Successful recovery from malaria involves striking a balance between counteracting cytokines. The cytokine imbalance contributes to pathological features, but their exact levels have not been elucidated. This study aimed at investigating the role played by circulating cytokines in pathophysiology of cerebral malaria using experimental cerebral malaria (ECM) model by profiling four serum cytokines using cytometric bead array. 72 BALB/c mice were intraperitoneally inoculated with 0.2 ml 1×104 parasitized red blood cells at day 0 and randomized into six groups (six mice/group). The mice were sacrificed at day 4, 6, 8, 11 and 20 post-infection. Significantly higher systemic levels (P<0.05) of interferon-gamma (IFN-γ) were observed between day 8 and 20 post inoculation (p.i), while tumor necrosis factor-alpha (TNF-α) levels were significant at days 4, 8 11, 14 and 20, respectively in BALB/c mice that survived until day 20 post-infection with a higher parasitemia (up to 52.6%±0.8). Significant concentrations (P<0.05) of interleukin-4 (IL-4) were observed between day 4 and 8. IL-5 levels had significant differences at days 11 and 20 p.i. T-cell pathology was revealed by fragmentation of whole genomic DNA during the infection which coincided with elevated IFN-γ and TNF-α responses further accelerating the severity of cerebral malaria (CM). This study has demonstrated the correlation between T-lymphocyte pathology and elevated levels of T-helper 1 (Th1) cytokines concentrations in the brain and spleen.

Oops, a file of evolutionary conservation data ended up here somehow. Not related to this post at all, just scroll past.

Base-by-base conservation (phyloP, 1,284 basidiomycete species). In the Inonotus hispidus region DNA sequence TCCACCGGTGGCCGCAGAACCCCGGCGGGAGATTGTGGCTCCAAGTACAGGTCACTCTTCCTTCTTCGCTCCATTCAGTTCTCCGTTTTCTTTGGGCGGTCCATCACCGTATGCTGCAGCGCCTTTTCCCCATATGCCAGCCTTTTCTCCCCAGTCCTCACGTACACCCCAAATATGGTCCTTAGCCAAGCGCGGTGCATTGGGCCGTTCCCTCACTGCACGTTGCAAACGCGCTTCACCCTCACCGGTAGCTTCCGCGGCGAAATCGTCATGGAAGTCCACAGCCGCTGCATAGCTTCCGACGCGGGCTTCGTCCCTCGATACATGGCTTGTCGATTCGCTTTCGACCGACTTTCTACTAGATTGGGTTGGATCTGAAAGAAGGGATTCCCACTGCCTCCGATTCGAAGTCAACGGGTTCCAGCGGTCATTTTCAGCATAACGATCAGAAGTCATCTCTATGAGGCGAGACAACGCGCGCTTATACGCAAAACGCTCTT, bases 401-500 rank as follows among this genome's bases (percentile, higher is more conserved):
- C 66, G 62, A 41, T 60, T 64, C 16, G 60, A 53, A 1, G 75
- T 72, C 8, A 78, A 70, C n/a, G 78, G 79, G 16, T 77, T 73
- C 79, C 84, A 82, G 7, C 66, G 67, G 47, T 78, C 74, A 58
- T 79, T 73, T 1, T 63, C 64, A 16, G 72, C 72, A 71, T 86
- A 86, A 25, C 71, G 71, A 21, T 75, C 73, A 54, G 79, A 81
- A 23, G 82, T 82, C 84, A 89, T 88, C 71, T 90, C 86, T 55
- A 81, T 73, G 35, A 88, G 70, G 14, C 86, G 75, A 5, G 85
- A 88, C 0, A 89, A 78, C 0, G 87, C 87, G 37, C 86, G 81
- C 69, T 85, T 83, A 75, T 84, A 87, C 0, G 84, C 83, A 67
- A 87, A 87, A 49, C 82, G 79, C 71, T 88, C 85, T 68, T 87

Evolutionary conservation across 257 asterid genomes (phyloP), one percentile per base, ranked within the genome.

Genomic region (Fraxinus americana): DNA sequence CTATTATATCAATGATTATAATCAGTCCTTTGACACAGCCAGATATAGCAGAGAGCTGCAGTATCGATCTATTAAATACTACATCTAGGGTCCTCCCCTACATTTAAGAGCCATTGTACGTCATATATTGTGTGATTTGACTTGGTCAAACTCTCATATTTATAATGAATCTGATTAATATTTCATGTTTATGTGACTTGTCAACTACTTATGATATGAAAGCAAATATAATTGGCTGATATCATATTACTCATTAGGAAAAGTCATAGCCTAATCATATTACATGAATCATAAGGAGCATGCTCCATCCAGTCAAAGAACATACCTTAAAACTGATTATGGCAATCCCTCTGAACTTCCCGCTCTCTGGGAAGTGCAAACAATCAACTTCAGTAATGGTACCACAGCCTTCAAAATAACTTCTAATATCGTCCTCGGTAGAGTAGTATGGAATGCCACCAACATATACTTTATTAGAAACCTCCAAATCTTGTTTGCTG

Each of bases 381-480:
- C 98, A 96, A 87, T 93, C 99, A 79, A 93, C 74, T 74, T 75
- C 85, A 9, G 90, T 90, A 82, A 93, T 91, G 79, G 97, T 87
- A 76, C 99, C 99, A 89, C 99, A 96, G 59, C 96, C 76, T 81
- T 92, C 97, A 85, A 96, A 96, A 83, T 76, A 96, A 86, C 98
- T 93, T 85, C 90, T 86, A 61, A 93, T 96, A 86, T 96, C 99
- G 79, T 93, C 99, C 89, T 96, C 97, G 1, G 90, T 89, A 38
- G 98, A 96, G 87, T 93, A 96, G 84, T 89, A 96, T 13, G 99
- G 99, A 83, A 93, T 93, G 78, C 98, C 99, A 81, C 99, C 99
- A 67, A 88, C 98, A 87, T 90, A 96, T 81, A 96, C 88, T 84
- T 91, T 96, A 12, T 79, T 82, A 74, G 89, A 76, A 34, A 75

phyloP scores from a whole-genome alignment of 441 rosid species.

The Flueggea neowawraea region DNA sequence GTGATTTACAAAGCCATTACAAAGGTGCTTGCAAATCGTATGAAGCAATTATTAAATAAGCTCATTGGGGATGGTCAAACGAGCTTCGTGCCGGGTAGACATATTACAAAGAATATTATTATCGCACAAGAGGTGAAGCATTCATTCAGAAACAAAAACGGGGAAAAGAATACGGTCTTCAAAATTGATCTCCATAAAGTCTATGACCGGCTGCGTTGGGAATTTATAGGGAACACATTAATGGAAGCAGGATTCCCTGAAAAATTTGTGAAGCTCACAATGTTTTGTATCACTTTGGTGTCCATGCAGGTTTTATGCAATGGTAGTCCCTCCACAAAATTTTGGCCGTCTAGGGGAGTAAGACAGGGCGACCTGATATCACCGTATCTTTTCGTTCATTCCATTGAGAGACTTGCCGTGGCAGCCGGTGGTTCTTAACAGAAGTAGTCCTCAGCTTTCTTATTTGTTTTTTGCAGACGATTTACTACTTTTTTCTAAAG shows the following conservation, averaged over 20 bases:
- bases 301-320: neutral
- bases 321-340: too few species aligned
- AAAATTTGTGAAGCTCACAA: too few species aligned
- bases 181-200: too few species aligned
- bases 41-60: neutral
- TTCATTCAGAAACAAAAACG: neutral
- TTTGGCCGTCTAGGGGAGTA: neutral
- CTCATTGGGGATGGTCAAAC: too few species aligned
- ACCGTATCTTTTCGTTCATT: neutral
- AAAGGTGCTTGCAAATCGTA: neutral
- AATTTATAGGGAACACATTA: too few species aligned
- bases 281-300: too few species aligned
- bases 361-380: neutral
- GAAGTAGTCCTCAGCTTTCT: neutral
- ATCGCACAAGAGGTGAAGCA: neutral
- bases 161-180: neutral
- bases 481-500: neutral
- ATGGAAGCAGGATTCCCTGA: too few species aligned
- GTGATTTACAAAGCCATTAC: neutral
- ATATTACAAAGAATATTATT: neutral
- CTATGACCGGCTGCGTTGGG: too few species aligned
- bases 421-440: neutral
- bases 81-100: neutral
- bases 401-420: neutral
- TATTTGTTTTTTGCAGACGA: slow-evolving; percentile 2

Key words: Experimental malaria, Plasmodium berghei, pathology, cytokine levels, fragmentation.
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